Papas bravas= fried potatoes with a “spicy” sauce (in Spain, their heat tolerance is generally very low, so when you see “spicy” on the menu, you should translate that as mild to perhaps not spicy at all), and a generous amount of mayonnaise (also a note on Spanish mayo- the quality of Spanish mayo is much better than the US. Many people grew up here with their mom’s homemade mayo, and so they don’t accept gloppy stuff that tastes like Best Foods)!

A close-up of some croquetas and fries.

*Croquetas= a cooked filling (like ham, cheese, spinach, etc.) mixed with bechamel (a French white sauce), coated with breadcrumbs and fried. There are many variations on croquetas in Spain, and a lot of them are delicious! Also, their fries are no McDonalds fare- they’re often fried in olive oil, which I think gives them a less greasy and crunchier exterior. Since they’re freshly made, they also taste more like an actual potato.

I would recommend Carmona to anyone who visits Spain and is interested in seeing a little town outside of the big cities. It was such an easy day-trip from Sevilla. We had plenty to do for the afternoon, and returned to Sevilla with our bellies very satisfied! Ending the trip with some ice cream was the sweet ending to the day…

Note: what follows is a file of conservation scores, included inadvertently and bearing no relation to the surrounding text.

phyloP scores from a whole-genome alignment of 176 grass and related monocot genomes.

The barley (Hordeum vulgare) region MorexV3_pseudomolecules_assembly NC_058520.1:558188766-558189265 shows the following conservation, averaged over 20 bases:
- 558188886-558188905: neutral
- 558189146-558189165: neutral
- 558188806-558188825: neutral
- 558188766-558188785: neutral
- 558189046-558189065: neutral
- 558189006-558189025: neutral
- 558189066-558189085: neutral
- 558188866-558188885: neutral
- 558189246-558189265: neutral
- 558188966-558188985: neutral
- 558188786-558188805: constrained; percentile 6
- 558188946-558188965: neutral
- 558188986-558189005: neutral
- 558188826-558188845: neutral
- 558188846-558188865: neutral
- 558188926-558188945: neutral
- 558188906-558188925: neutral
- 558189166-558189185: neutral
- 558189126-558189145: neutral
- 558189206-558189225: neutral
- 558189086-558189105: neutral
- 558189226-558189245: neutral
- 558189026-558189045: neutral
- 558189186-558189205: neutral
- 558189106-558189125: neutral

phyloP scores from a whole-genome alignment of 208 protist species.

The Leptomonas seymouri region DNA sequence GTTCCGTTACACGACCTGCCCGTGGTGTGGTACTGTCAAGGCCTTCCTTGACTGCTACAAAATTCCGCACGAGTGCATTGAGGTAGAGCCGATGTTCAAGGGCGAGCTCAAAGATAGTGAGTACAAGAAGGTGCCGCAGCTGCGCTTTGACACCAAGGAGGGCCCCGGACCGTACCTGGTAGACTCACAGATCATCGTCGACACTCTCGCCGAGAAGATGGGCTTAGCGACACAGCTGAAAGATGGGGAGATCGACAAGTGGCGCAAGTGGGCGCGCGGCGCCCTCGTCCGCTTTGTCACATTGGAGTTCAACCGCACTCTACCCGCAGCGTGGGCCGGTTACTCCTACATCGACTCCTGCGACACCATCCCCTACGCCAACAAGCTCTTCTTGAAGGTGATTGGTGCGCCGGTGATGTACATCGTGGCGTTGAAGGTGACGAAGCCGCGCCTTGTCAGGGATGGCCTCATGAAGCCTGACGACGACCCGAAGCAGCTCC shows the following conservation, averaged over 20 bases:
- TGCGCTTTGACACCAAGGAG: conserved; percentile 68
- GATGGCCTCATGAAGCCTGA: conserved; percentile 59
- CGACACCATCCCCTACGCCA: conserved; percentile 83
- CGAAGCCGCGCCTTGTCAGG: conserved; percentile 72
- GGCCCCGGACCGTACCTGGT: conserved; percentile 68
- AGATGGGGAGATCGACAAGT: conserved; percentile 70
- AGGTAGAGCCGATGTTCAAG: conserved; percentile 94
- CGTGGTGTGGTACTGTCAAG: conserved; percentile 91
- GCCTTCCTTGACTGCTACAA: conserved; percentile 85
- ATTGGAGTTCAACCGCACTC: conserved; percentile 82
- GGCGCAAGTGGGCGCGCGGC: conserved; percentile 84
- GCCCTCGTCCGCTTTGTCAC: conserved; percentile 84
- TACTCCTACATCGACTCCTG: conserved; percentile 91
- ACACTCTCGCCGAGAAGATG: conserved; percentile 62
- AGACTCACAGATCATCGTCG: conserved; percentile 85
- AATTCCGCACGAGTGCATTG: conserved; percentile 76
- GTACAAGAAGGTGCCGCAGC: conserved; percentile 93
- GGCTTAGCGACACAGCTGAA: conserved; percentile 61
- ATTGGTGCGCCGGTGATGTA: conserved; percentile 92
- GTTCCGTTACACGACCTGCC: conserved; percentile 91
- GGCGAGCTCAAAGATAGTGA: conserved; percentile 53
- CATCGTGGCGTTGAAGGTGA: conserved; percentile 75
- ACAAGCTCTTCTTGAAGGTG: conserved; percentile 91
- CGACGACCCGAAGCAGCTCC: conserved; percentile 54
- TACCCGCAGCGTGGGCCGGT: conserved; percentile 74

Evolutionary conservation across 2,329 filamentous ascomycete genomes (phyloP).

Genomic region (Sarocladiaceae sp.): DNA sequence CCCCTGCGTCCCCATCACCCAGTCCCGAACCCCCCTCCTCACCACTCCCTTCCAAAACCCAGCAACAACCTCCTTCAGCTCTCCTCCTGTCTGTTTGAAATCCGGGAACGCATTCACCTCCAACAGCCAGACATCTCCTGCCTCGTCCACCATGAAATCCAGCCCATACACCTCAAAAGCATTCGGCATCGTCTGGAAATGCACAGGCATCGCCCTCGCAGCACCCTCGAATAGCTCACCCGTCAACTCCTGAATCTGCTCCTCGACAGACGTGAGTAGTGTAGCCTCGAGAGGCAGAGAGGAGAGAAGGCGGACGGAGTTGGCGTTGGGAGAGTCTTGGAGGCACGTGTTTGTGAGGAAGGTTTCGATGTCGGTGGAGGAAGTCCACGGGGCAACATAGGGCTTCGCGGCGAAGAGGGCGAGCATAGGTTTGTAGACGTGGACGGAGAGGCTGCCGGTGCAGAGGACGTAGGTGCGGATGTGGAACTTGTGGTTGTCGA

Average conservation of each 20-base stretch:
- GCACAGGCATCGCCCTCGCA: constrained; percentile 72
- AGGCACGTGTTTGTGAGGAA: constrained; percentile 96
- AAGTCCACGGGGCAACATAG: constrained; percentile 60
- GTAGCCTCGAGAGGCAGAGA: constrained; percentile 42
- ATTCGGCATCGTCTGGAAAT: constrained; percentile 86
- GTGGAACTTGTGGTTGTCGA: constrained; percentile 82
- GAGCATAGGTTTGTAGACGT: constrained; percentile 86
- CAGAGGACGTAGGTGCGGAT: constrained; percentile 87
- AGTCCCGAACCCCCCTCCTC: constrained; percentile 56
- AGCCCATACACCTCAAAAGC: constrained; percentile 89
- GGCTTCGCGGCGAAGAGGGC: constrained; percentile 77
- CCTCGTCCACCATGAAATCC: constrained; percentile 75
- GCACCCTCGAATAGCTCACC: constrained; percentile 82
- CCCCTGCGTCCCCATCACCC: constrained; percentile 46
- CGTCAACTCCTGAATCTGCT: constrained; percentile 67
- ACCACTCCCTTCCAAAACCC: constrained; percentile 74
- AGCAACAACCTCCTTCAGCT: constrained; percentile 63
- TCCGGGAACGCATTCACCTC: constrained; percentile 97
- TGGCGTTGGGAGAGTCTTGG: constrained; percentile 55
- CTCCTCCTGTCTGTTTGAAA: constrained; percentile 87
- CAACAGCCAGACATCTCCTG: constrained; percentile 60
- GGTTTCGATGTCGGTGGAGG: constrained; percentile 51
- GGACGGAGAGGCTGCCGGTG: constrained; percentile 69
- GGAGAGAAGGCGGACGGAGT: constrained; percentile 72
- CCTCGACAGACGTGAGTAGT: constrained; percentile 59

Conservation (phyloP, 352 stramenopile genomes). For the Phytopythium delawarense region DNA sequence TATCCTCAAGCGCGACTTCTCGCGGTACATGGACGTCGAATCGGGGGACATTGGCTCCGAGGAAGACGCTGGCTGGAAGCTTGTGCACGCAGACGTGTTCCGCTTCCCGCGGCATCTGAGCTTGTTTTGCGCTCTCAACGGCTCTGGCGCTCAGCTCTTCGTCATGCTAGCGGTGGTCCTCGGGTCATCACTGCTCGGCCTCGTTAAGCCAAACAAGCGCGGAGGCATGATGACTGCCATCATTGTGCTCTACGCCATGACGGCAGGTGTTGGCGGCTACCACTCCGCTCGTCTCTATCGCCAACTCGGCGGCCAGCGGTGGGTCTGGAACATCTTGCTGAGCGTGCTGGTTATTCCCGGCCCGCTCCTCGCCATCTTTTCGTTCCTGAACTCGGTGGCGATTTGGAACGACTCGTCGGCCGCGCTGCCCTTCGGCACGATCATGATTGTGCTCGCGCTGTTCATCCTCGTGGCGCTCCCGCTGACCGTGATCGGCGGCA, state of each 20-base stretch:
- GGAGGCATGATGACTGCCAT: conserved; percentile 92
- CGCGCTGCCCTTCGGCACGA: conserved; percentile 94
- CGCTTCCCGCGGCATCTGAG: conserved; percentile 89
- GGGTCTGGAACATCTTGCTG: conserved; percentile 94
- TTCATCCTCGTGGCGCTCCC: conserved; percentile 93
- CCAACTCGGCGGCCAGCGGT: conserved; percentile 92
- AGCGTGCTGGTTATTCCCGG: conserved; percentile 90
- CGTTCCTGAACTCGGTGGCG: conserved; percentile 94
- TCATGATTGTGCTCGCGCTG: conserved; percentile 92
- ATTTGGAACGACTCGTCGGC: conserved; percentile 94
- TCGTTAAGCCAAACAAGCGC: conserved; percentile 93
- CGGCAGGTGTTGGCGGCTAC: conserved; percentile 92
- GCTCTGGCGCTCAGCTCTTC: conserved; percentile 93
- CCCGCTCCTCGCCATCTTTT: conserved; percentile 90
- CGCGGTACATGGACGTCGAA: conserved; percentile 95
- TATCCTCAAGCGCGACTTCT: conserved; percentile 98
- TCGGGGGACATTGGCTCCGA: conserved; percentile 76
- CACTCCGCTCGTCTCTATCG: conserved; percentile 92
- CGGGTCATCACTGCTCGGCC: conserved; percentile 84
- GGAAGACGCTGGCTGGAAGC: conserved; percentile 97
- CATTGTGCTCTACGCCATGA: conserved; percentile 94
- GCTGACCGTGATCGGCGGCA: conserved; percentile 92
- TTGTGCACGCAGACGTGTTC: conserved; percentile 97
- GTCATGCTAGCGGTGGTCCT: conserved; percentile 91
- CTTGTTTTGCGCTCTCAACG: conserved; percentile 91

Besos,

Jenna


Granada!!! It is such an enchanting city with a mix of exotic winding streets in the Moroccan quarter and charming plazas in the center, resting in the shadow of the stately Alhambra and snow-capped mountains of the Sierra Nevada. I studied abroad here 2 years ago, and the trip felt like a kind of homecoming.

Julia and I interspersed foodie missions with explorations of the city, in the process re-visiting some beloved favorites and discovering new ones. Welcome to Granada…

1. Chocolate y churros in Plaza Bib-Ramblas at Bar Alhambra

By far the thickest drinkable chocolate I’ve ever tried- when the waiter plops the cups onto the table, its contents barely budge. The greasy churros make for very indulgent complements. The advisability of eating this is questionable- for me, it resulted in a headache and a long series of strange dreams that night. However, if it is drugged, which is entirely possible given it’s addictive quality, the Granadinos don’t seem to mind- if you glance at the surrounding tables, every single person is partaking in the same guilty pleasure!

2. Flamenquín from Braulios

Though Americans may claim deep-fried Twinkies, Spaniards can claim flamenquín- a dizzying combination of cheese and serrano ham rolled in a pork chop, fried to a crisp and served with fries and mayonnaise. Another stomach-whopper like the chocolate and churros, the flamenquín is an excess in protein as the chocolate is in sugar. It is a traditional dish from the city of Córdoba, but is also a special of the classic restaurant Braulio in Granada. Worth trying  at least once!